First Sentence: It was the fly that got to him.
Sebastian St. Cyr, his wife Hero, and infant son, Devlin, have travelled to Ayleswick-on-Teme in order to fulfill a promise to St. Cyr's half-brother, and to find out more about his own background. The village’s inexperienced magistrate, having heard of St. Cyr, asks his help in investigating the supposed suicide of a young woman visiting their town. However, it becomes apparent that the suicide was murder, and the woman was not who she said. Was she associated with village resident Lucien Bonaparte, brother-in-law to Napoleon?
Harris is such a wonderfully visual writer—“A spry middle-aged chambermaid with a leprechaun’s face and wild iron gray hair imperfectly contained by a mobcap opened the door and bobbed a quick curtsey.” She takes you into the period and places you in the location—“The evening, as the sun slipped toward the western hills and the sky faded from a hard blue to a pink-tinged aquamarine. The air smelled fresh and clean, a cool breeze rippled through the long grass, and a hawk circled effortlessly overhead.”
Harris has a remarkable way of humanizing a location and making us wish to be a part of it—“I was sitting here thinking about all the generations of men and women who’ve walked these same lanes, who plowed the same fields century after century and listened to the same church bells toll the hours of their lives, and then buried their dead in the same churchyard.” This may be particularly poignant for those of us who have lived transitory lives. At the same time, she reminds us—“most people’s capacity for evil is infinitely greater than we’d like to believe.”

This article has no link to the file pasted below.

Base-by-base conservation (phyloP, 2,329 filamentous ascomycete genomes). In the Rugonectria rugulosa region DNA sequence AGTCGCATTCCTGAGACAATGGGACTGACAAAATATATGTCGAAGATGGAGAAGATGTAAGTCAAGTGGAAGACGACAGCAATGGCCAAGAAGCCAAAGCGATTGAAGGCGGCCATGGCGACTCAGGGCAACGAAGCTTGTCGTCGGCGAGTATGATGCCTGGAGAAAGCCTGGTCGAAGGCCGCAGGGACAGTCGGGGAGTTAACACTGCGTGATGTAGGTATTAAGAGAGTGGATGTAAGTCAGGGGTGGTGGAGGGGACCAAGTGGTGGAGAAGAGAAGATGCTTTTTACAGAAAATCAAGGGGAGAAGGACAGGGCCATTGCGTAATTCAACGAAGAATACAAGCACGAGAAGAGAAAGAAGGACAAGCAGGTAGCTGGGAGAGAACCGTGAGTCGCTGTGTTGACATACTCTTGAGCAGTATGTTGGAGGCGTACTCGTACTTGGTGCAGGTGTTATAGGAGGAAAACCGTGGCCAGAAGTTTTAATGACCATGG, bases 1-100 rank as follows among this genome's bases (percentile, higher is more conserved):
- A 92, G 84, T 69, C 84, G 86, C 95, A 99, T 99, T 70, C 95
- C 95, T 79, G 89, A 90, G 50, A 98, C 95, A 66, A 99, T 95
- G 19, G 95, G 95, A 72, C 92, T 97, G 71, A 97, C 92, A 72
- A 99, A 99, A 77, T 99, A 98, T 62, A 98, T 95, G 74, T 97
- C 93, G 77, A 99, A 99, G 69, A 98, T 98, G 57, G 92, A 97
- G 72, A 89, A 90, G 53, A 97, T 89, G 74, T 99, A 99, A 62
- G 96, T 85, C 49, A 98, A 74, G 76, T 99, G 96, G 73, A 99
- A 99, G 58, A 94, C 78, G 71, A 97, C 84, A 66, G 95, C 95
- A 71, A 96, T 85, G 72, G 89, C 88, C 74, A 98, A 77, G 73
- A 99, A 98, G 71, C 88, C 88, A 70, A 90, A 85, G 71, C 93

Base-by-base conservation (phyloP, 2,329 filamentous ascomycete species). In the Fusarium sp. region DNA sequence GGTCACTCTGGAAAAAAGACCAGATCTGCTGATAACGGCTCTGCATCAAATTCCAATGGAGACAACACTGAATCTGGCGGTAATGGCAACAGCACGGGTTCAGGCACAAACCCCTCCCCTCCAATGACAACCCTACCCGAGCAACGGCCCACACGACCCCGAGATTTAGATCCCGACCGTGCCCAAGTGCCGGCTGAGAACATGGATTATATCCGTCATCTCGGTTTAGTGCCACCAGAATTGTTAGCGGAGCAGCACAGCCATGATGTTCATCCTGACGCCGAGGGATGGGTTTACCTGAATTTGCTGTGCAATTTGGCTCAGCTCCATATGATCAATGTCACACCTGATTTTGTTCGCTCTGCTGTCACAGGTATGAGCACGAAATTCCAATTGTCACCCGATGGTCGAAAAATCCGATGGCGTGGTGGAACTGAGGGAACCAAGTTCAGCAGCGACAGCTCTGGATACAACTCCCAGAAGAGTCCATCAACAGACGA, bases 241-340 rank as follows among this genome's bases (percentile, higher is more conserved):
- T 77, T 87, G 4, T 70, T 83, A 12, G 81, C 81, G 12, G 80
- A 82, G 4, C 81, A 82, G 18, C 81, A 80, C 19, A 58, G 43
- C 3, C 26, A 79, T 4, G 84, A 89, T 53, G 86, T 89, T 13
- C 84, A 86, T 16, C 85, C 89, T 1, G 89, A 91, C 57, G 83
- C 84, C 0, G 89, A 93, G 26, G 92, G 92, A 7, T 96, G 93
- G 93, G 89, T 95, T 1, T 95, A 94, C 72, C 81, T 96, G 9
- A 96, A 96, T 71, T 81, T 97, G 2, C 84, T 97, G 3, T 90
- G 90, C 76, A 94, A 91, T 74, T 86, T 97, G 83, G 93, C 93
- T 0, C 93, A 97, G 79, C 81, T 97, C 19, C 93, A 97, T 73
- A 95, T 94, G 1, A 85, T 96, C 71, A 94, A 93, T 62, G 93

One of the most wonderful things about reading historical mysteries is learning new things in a way that isn’t the author trying to impress upon you how much research they’d done. Instead, Harris incorporates the information seamlessly into the context of the story. Among other things, Harris not only tells us about the Enclosure Act, but clearly illustrates the devastating impact it had on the lives of the people.
The pacing is very well done. Although the chapters are quite short, the story has an excellent flow that keeping one turning the pages, sometimes way past when one should have been asleep. Beyond solving the crime, the secondary thread of Devlin tracing his past is engrossing, well done, and increasingly complex.
Devlin and Hero are refreshing in that although it is Devlin who does the principal investigation, Hero does become involved in ways that are completely appropriate to her position and the period. That is especially appreciated by those of us who value seeing the period accurately represented. There are a lot of characters, however; so a cast of characters would have been helpful.
“When Falcons Fall" is wonderfully intricate with plot twists that surprise. The characters are very well done, and the history woven in beautifully.
WHEN FALCONS FALL (Hist Mys-Sebastian St. Cyr-England-1813) – VG
Harris, C.S. – 11th in series
Obsidian, March 2016